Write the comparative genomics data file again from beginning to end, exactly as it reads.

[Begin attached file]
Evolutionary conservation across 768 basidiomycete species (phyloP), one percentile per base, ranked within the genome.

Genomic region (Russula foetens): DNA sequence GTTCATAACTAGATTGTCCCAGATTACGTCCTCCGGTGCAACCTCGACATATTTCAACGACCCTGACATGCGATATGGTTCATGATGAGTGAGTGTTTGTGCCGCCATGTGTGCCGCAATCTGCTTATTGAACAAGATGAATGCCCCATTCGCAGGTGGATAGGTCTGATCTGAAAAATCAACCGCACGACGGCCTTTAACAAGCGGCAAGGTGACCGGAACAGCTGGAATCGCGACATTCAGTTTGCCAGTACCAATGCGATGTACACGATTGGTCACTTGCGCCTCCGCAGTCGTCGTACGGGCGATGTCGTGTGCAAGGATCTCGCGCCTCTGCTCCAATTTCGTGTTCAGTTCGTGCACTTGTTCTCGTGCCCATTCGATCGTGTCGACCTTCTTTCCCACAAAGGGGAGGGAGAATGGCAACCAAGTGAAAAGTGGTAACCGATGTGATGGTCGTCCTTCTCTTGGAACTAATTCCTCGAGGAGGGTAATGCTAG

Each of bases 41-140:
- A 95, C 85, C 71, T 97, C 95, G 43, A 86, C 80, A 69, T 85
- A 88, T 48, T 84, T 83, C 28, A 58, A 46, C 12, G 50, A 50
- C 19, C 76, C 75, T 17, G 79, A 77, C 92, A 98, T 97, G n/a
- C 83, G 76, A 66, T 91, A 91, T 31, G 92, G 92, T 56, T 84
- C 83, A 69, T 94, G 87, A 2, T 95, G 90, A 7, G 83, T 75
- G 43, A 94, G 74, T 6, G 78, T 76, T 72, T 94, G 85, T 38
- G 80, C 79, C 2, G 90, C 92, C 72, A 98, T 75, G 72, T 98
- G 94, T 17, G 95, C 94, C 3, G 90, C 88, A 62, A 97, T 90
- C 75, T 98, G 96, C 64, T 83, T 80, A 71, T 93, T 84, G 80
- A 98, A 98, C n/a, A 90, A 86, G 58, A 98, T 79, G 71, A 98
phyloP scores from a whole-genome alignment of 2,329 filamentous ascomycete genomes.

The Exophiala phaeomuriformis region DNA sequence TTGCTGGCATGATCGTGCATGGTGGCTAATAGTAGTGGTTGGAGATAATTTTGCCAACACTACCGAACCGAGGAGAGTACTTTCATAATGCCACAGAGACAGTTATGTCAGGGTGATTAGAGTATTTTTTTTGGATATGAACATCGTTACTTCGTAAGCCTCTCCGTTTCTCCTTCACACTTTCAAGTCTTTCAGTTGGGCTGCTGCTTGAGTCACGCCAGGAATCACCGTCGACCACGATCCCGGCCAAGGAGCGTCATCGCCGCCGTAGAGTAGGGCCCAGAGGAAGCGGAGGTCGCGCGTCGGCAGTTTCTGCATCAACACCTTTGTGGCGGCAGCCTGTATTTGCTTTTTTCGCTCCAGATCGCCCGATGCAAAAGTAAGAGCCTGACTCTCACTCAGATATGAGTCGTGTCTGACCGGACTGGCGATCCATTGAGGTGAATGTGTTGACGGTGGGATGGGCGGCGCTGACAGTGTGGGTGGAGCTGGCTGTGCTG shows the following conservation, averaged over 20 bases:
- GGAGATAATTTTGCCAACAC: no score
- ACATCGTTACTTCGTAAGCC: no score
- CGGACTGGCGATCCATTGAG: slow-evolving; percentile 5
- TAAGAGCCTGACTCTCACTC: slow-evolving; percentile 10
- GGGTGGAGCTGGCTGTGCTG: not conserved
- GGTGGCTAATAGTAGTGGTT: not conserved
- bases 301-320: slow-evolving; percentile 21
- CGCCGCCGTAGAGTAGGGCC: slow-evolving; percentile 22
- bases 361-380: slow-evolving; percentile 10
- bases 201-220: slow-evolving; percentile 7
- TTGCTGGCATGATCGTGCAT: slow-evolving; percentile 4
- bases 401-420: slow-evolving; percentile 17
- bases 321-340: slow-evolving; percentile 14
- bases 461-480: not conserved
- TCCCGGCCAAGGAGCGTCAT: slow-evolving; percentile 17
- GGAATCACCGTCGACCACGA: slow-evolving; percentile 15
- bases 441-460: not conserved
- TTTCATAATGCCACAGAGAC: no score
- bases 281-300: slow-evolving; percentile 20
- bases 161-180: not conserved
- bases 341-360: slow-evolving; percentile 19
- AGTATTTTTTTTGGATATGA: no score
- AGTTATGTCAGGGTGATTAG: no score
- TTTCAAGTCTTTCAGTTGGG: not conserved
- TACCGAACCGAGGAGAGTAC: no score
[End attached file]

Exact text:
Evolutionary conservation across 768 basidiomycete species (phyloP), one percentile per base, ranked within the genome.

Genomic region (Russula foetens): DNA sequence GTTCATAACTAGATTGTCCCAGATTACGTCCTCCGGTGCAACCTCGACATATTTCAACGACCCTGACATGCGATATGGTTCATGATGAGTGAGTGTTTGTGCCGCCATGTGTGCCGCAATCTGCTTATTGAACAAGATGAATGCCCCATTCGCAGGTGGATAGGTCTGATCTGAAAAATCAACCGCACGACGGCCTTTAACAAGCGGCAAGGTGACCGGAACAGCTGGAATCGCGACATTCAGTTTGCCAGTACCAATGCGATGTACACGATTGGTCACTTGCGCCTCCGCAGTCGTCGTACGGGCGATGTCGTGTGCAAGGATCTCGCGCCTCTGCTCCAATTTCGTGTTCAGTTCGTGCACTTGTTCTCGTGCCCATTCGATCGTGTCGACCTTCTTTCCCACAAAGGGGAGGGAGAATGGCAACCAAGTGAAAAGTGGTAACCGATGTGATGGTCGTCCTTCTCTTGGAACTAATTCCTCGAGGAGGGTAATGCTAG

Each of bases 41-140:
- A 95, C 85, C 71, T 97, C 95, G 43, A 86, C 80, A 69, T 85
- A 88, T 48, T 84, T 83, C 28, A 58, A 46, C 12, G 50, A 50
- C 19, C 76, C 75, T 17, G 79, A 77, C 92, A 98, T 97, G n/a
- C 83, G 76, A 66, T 91, A 91, T 31, G 92, G 92, T 56, T 84
- C 83, A 69, T 94, G 87, A 2, T 95, G 90, A 7, G 83, T 75
- G 43, A 94, G 74, T 6, G 78, T 76, T 72, T 94, G 85, T 38
- G 80, C 79, C 2, G 90, C 92, C 72, A 98, T 75, G 72, T 98
- G 94, T 17, G 95, C 94, C 3, G 90, C 88, A 62, A 97, T 90
- C 75, T 98, G 96, C 64, T 83, T 80, A 71, T 93, T 84, G 80
- A 98, A 98, C n/a, A 90, A 86, G 58, A 98, T 79, G 71, A 98
phyloP scores from a whole-genome alignment of 2,329 filamentous ascomycete genomes.

The Exophiala phaeomuriformis region DNA sequence TTGCTGGCATGATCGTGCATGGTGGCTAATAGTAGTGGTTGGAGATAATTTTGCCAACACTACCGAACCGAGGAGAGTACTTTCATAATGCCACAGAGACAGTTATGTCAGGGTGATTAGAGTATTTTTTTTGGATATGAACATCGTTACTTCGTAAGCCTCTCCGTTTCTCCTTCACACTTTCAAGTCTTTCAGTTGGGCTGCTGCTTGAGTCACGCCAGGAATCACCGTCGACCACGATCCCGGCCAAGGAGCGTCATCGCCGCCGTAGAGTAGGGCCCAGAGGAAGCGGAGGTCGCGCGTCGGCAGTTTCTGCATCAACACCTTTGTGGCGGCAGCCTGTATTTGCTTTTTTCGCTCCAGATCGCCCGATGCAAAAGTAAGAGCCTGACTCTCACTCAGATATGAGTCGTGTCTGACCGGACTGGCGATCCATTGAGGTGAATGTGTTGACGGTGGGATGGGCGGCGCTGACAGTGTGGGTGGAGCTGGCTGTGCTG shows the following conservation, averaged over 20 bases:
- GGAGATAATTTTGCCAACAC: no score
- ACATCGTTACTTCGTAAGCC: no score
- CGGACTGGCGATCCATTGAG: slow-evolving; percentile 5
- TAAGAGCCTGACTCTCACTC: slow-evolving; percentile 10
- GGGTGGAGCTGGCTGTGCTG: not conserved
- GGTGGCTAATAGTAGTGGTT: not conserved
- bases 301-320: slow-evolving; percentile 21
- CGCCGCCGTAGAGTAGGGCC: slow-evolving; percentile 22
- bases 361-380: slow-evolving; percentile 10
- bases 201-220: slow-evolving; percentile 7
- TTGCTGGCATGATCGTGCAT: slow-evolving; percentile 4
- bases 401-420: slow-evolving; percentile 17
- bases 321-340: slow-evolving; percentile 14
- bases 461-480: not conserved
- TCCCGGCCAAGGAGCGTCAT: slow-evolving; percentile 17
- GGAATCACCGTCGACCACGA: slow-evolving; percentile 15
- bases 441-460: not conserved
- TTTCATAATGCCACAGAGAC: no score
- bases 281-300: slow-evolving; percentile 20
- bases 161-180: not conserved
- bases 341-360: slow-evolving; percentile 19
- AGTATTTTTTTTGGATATGA: no score
- AGTTATGTCAGGGTGATTAG: no score
- TTTCAAGTCTTTCAGTTGGG: not conserved
- TACCGAACCGAGGAGAGTAC: no score